The Staphylococcus aureus ArlRS two-component system regulates virulence factor expression through MgrA
Research output: Contribution to journal › Article
- University of Colorado Denver
- University of Iowa
- Department of Veterans Affairs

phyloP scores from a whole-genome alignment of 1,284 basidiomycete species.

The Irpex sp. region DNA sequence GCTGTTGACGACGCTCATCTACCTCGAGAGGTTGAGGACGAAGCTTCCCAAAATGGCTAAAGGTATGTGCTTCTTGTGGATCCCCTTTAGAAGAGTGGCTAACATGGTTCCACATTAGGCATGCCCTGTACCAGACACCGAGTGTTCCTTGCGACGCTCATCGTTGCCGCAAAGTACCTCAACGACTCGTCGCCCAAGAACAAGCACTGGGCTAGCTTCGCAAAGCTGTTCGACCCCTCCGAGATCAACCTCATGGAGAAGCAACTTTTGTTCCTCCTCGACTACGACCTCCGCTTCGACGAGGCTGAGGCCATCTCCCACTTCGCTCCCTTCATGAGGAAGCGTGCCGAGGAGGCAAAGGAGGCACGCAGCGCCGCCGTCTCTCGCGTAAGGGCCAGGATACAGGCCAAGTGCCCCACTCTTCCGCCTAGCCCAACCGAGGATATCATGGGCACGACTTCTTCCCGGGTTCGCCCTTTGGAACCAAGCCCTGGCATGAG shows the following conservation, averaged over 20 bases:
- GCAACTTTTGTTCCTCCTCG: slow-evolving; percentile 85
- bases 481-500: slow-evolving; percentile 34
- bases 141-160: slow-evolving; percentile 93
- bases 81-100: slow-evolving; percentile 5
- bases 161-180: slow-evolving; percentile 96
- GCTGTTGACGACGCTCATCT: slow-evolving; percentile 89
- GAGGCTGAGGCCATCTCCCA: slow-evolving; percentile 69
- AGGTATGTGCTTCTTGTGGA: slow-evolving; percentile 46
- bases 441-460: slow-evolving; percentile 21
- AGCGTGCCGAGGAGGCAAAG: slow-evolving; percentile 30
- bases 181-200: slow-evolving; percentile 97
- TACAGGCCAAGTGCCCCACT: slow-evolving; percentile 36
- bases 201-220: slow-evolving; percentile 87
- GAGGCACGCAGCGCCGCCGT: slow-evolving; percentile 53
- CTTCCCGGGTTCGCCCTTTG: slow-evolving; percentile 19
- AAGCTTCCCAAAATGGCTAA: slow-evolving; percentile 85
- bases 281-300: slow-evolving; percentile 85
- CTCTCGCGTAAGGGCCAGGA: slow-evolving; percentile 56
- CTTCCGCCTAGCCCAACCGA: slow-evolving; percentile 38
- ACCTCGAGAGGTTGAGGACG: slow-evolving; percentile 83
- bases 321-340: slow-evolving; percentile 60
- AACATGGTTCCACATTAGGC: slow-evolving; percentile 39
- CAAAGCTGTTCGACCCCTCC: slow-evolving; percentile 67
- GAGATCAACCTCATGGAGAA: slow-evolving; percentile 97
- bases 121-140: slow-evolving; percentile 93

The Gram-positive bacterium, Staphylococcus aureus, is a versatile pathogen that can sense and adapt to a wide variety of environments within the human host, in part through its 16 two-component regulatory systems. The ArlRS two-component system has been shown to affect many cellular processes in S. aureus, including autolysis, biofilm formation, capsule synthesis and virulence. Yet the molecular details of this regulation remained largely unknown. We used RNA sequencing to identify the ArlRS regulon, and found 70% overlap with that of the global regulator MgrA. These genes included cell wall-anchored adhesins (ebh, sdrD), polysaccharide and capsule synthesis genes, cell wall remodeling genes (lytN, ddh), the urease operon, genes involved in metal transport (feoA, mntH, sirA), anaerobic metabolism genes (adhE, pflA, nrdDG) and a large number of virulence factors (lukSF, lukAB, nuc, gehB, norB, chs, scn and esxA). We show that ArlR directly activates expression of mgrA and identify a probable ArlR-binding site (TTTTCTCAT-N4-TTTTAATAA). A highly similar sequence is also found in the spx P2 promoter, which was recently shown to be regulated by ArlRS. We also demonstrate that ArlS has kinase activity toward ArlR in vitro, although it has slower kinetics than other similar histidine kinases.